By the mid-1990s, it became obvious that Yves Saint Laurent could no longer cope with the work in full, so it was time to search for a successor. In 1998, the leadership of the fashion house appointed Alber Elbaz to the position of chief designer, while Saint Laurent reserved the right to develop a couture line. Hedi Slimane was invited to work on men's collections.

In 1999, the Italian company Gucci acquired a majority stake in Yves Saint Laurent. One of the first decisions made by the new owners was the change of creative director of the ready-to-wear line. So, Alber Elbaz was replaced by Tom Ford. Hedi Slimane also left the company in the early 2000s.


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On January 7, 2002, Yves Saint Laurent announced his decision to close the haute couture line and end his career. There were no specific reasons that prompted the designer to say goodbye to the world of fashion, but most experts agree that this was due to the disappointment in modern fashion and the reluctance of Saint Laurent to adapt to the realities of the 21st century.

In 2000-2004, Tom Ford became the chief designer of Yves Saint Laurent and managed to make the brand "in trend". Ford's collections looked incredibly modern and set the trend, so sales were steadily growing. A significant role in attracting buyers was played by the new fashion house image created by Tom Ford. The designer relied on sexuality and provocation, offering the public frank advertising campaigns with completely naked models.

In 2004, a conflict with the owners of the company made Tom Ford leave Yves Saint Laurent. His post was immediately given to Stefano Pilati, who had already worked at Yves Saint Laurent for 4 years helping to create ready-to-wear collections.

In the first months, the new creative designer spent a lot of time studying YSL archives. As a result, Pilati offered customers a modern classic: the brand and incomparable style of Yves Saint Laurent, which was interpreted by Stefano in his way and adapted to modern fashion, was taken as a basis. As a result of these transformations, Yves Saint Laurent has once again become one of the best and most demanded luxury brands.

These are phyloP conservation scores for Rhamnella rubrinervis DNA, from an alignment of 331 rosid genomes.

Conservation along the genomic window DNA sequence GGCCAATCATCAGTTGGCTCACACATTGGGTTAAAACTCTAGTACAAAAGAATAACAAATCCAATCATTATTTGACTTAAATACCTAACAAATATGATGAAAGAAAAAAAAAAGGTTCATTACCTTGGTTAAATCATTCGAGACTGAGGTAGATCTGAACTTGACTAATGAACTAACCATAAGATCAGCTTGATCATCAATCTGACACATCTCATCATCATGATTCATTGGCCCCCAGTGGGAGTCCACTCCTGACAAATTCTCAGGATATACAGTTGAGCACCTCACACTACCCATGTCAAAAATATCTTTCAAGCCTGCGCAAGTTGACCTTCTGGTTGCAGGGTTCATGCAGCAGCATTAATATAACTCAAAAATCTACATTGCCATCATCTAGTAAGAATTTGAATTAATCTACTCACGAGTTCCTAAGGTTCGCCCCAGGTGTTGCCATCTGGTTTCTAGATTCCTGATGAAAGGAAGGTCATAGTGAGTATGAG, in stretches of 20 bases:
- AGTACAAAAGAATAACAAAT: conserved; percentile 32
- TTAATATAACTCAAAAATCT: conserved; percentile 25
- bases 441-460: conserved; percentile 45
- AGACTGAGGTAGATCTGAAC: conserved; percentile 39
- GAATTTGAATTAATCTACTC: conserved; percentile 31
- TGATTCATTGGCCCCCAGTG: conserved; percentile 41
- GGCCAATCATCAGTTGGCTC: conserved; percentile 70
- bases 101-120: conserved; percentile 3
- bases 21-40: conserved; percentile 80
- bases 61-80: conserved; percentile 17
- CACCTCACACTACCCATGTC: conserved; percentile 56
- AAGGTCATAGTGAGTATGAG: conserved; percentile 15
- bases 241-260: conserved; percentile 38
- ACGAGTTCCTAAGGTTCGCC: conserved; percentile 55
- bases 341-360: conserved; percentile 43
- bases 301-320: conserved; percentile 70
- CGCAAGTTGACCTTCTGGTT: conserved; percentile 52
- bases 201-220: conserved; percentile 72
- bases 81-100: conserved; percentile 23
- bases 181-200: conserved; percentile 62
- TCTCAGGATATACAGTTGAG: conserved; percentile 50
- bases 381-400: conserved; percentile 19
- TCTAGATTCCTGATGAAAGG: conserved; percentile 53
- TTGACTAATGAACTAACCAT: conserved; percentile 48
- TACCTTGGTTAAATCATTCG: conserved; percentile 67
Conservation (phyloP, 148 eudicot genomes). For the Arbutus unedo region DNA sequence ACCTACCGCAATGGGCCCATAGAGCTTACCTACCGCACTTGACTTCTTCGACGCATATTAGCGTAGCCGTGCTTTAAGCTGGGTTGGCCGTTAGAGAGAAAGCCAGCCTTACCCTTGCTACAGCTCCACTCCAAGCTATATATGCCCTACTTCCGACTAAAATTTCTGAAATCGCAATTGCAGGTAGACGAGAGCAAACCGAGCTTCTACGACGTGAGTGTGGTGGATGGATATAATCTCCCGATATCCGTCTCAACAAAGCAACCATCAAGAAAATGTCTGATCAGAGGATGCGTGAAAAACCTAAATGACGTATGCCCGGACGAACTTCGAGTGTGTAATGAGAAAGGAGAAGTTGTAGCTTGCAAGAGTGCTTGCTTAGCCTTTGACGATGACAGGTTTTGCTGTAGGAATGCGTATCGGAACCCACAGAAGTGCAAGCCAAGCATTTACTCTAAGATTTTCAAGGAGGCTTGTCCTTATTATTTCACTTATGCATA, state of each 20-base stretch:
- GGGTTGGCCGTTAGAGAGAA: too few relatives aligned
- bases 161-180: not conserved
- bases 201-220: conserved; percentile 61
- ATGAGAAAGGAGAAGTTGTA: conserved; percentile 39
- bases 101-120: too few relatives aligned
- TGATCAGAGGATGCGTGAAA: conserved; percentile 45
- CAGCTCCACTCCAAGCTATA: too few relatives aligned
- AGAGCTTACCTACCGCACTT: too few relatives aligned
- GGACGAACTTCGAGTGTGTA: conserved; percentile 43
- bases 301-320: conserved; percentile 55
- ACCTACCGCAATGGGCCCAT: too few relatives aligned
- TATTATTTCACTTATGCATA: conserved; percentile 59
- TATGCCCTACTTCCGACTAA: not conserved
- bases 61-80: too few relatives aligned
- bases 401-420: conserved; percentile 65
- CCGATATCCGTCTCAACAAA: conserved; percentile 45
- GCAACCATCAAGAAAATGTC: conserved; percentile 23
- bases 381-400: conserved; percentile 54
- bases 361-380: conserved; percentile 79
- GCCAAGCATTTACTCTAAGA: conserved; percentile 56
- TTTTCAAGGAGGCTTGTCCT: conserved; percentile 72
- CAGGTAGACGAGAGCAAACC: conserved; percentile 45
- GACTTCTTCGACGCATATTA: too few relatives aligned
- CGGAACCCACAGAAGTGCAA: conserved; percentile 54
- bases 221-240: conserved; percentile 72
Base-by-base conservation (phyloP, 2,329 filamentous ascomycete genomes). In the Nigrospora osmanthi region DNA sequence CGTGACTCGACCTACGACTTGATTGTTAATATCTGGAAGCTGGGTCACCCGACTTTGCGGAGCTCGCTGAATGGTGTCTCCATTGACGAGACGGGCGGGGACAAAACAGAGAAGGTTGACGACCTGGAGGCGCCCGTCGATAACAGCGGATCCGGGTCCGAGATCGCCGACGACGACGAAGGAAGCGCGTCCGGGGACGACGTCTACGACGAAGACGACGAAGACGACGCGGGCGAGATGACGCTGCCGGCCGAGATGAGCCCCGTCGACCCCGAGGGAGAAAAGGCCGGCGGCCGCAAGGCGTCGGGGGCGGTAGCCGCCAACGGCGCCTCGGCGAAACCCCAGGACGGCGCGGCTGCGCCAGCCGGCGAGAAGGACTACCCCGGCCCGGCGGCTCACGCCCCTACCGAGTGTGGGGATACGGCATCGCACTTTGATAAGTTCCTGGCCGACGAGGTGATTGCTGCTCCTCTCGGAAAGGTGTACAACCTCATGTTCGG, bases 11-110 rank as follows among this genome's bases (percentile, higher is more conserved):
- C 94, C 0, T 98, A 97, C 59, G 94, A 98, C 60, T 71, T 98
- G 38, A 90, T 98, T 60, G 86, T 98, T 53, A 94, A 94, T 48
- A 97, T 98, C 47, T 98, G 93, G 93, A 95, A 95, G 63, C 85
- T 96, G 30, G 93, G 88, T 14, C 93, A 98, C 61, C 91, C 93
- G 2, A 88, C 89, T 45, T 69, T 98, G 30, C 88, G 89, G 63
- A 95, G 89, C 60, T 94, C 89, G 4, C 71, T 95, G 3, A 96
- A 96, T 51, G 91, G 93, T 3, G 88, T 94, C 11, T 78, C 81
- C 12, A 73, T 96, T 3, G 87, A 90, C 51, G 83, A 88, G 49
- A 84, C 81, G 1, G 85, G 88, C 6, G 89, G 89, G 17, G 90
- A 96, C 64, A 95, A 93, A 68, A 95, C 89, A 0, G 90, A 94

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In 2012, Stefano Pilati was replaced by Hedi Slimane. Between 2012 and 2016, he not held the rebranding by stripping 'Yves' from the nomenclature but also created the modern 'Saint Laurent look'. His vision of modern women is a combination of rock waves and edgy glamour of the 1970s and 1980s, a mix of luxury and rebellious spirit.

In April 2016, it became known that Hedi Slimane was leaving the Saint Laurent fashion house: despite all his merits, the contract was not renewed.  The name of the new creative director was announced a few days after Hedi Slimane's resignation - it was the Italian designer Anthony Vaccarello, who had previously held a similar position in Versus Versace.


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For 4 years, Vaccarello managed to rethink the image of the Saint Laurent woman. He repeatedly quoted the archives of the fashion house, but never copied it. The designer enhanced the effect of "female-empowering" with silhouettes in the spirit of the power-dressing of the 1980s: voluminous jackets and fur coats, blouses with fluffy bows, and massive jewelry, and the use of latex. What we see today is the renewed Saint Laurent woman who knows about her sexuality and power.